Honorary Treasurer, 1972 to 1984
Chairman, 1989 to 1991
As BAAB Treasurer, she found sponsors for BAAB international meetings and organised fundraising at a time when Government grants did not fully cover the costs of international competition.
Hartman joined the Executive Committee of the Central Council of Physical Recreation (CCPR) in 1972. The CCPR acted as an umbrella body for sports governing bodies. Hartman had two roles there:
Deputy Chairman, 1981 to 1983
Honorary Treasurer, 1984 until her death in 1994
In 1991, a unifying governing body was formed for British athletics, the British Athletic Federation, and at the same time the men’s and women’s governing bodies in each home nation merged. The WAAA merged with the men’s AAA to form the Amateur Athletic Assocation of England. Marea Hartman was unanimously voted in as its first President, a post she held until her death.
Hartman was the Team Manager for the English and British women’s athletics teams from 1956 to 1978, covering six Olympic Games as well as European Championships and British Empire/Commonwealth Games.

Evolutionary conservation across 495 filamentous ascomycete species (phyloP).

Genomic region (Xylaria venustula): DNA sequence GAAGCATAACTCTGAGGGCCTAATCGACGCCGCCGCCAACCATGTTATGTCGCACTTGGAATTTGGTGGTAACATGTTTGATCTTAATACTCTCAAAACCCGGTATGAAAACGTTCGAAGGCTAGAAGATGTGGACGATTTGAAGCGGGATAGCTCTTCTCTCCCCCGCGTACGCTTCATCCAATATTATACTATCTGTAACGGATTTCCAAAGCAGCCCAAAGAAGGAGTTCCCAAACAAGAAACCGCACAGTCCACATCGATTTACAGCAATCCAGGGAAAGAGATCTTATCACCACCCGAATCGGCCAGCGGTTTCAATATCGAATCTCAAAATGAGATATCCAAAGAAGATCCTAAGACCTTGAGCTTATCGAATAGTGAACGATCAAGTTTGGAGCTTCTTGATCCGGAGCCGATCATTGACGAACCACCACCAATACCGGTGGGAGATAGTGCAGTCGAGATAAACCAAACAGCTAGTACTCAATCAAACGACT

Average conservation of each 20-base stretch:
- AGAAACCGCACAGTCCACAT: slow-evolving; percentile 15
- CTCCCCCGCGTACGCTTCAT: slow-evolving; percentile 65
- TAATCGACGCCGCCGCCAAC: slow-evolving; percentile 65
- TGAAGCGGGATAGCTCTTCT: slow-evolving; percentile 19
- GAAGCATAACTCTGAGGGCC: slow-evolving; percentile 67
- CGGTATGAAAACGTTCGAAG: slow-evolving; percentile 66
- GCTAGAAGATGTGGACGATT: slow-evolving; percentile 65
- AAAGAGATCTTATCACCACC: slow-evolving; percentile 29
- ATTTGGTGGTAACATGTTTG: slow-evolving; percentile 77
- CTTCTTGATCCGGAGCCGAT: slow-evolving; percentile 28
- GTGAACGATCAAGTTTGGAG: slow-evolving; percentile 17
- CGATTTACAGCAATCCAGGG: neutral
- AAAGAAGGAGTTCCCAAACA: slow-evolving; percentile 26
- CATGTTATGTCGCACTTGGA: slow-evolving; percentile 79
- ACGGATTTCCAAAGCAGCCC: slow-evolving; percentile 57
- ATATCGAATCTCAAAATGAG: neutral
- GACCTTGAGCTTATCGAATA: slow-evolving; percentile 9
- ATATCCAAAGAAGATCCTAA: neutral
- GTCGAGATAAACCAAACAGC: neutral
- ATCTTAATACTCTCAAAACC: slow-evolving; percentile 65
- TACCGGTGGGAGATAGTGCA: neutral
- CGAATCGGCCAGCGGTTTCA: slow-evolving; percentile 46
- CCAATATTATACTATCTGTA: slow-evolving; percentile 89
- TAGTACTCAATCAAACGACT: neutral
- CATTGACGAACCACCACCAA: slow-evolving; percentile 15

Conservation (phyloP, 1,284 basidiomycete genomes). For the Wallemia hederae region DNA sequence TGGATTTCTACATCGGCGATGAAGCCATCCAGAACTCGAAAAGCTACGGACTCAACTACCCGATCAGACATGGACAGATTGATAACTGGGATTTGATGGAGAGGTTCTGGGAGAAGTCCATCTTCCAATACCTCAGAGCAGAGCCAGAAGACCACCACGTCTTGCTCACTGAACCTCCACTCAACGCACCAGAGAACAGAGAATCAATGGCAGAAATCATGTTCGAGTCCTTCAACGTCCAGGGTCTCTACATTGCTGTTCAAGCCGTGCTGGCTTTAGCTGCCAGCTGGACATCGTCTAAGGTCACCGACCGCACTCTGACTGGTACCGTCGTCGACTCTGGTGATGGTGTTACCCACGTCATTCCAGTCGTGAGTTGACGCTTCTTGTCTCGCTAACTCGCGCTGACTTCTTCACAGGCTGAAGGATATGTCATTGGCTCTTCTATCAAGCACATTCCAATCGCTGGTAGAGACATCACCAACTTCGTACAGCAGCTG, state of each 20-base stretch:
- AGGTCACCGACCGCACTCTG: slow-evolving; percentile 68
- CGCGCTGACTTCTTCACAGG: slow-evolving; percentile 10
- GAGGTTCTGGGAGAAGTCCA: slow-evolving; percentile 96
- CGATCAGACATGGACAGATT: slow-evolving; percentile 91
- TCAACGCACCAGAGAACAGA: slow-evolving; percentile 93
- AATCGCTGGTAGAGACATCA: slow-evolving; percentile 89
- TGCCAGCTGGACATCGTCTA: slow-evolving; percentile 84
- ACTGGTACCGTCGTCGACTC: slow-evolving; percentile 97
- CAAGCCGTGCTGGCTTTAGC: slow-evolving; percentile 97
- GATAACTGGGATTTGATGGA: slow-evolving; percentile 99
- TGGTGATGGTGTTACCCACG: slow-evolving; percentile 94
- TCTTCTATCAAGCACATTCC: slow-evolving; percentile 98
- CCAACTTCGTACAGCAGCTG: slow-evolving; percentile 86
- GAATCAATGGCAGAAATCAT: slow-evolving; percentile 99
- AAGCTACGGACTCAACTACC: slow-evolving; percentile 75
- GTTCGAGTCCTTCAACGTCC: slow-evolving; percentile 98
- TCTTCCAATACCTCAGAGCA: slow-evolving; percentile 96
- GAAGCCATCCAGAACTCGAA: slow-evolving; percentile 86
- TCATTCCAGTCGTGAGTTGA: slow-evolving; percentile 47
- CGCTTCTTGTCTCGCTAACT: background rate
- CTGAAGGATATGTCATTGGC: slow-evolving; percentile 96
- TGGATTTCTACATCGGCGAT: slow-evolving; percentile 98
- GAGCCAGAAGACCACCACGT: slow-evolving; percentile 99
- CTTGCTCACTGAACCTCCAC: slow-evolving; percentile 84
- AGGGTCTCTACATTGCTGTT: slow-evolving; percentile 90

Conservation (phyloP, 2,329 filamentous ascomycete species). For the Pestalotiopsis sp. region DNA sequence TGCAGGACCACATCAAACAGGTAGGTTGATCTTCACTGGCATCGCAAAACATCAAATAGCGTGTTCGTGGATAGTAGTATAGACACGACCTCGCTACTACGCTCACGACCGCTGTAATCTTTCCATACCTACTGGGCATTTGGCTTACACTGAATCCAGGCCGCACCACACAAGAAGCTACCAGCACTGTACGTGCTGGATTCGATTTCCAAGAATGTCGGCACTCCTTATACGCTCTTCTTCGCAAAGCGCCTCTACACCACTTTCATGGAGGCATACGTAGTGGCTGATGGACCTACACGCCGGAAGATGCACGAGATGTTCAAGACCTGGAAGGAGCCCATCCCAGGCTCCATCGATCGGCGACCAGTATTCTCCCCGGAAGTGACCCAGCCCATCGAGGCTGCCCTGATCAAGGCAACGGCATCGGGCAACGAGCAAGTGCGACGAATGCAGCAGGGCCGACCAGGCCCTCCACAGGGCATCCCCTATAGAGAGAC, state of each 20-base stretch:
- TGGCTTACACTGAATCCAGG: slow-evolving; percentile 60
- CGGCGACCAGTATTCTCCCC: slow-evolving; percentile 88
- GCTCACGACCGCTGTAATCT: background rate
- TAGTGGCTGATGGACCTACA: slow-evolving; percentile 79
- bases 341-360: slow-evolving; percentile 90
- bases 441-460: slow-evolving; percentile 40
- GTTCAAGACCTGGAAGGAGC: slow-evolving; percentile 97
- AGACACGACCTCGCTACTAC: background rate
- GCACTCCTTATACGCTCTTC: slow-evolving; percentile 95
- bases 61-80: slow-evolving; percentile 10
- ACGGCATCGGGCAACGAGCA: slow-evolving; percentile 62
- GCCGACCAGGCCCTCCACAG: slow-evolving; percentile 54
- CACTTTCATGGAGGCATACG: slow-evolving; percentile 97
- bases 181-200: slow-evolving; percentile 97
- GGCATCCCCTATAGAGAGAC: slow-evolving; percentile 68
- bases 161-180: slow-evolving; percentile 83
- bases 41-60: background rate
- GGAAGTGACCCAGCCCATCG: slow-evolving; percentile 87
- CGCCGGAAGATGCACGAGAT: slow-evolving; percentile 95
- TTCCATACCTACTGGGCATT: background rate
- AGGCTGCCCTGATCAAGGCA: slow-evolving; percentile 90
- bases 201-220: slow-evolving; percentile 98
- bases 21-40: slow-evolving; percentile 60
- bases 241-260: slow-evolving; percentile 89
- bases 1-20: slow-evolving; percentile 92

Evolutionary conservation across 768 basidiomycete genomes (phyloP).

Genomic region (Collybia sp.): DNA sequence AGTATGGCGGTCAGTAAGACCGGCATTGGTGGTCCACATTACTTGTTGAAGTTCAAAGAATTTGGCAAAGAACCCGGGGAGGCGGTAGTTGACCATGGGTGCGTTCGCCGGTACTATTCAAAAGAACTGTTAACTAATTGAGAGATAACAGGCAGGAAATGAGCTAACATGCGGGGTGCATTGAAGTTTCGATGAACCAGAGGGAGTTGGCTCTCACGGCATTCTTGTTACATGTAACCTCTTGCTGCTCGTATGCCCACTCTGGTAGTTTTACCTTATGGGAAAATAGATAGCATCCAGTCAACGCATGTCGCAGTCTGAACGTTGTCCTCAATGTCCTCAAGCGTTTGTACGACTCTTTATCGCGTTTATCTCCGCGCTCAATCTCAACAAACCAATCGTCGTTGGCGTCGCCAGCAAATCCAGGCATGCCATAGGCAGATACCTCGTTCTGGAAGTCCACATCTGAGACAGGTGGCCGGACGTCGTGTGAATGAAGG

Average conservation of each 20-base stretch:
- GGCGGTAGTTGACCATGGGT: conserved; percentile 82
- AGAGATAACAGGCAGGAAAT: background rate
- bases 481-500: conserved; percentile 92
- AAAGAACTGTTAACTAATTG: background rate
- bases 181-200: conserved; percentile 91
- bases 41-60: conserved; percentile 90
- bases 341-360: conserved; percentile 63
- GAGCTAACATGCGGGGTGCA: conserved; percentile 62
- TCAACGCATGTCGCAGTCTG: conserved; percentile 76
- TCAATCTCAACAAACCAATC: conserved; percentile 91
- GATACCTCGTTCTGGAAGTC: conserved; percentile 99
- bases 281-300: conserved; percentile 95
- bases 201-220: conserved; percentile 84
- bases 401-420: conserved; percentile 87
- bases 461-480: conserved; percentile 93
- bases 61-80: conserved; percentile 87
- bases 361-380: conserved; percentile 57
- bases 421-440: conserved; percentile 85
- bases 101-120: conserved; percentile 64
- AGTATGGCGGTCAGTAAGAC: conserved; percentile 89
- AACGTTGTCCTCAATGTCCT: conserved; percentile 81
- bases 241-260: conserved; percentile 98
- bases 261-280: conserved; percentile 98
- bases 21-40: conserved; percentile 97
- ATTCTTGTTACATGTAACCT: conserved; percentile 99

Hartman was elected a member of the Women’s Commission of IAAF in 1958 and served as the Commission’s Chairman from 1968 to 1981. She remained a member until 1994.
Marea Hartman’s impact on women’s athletics
In his obituary in The Independent, Arthur Gold, who had worked with Marea Hartman at the BAAB, described her impact on women’s athletics:
“In the post-war era women have been fully integrated into the sport, participating in nearly 20 different track and field disciplines, in internationals jointly with the men’s team, in cup competitions and, latterly, at grand prix events. This transformation was due in large part to the work of Marea Hartman, for 30 years Honorary Secretary of the Women’s Amateur Athletic Association. Hartman was one of the longest- serving and most influential people in athletics, an internationally respected figure, and Chairman for 13 years of the Women’s Commission of the International Amateur Athletic Federation. And all her work for the sport was carried out in a purely honorary capacity, without remuneration.”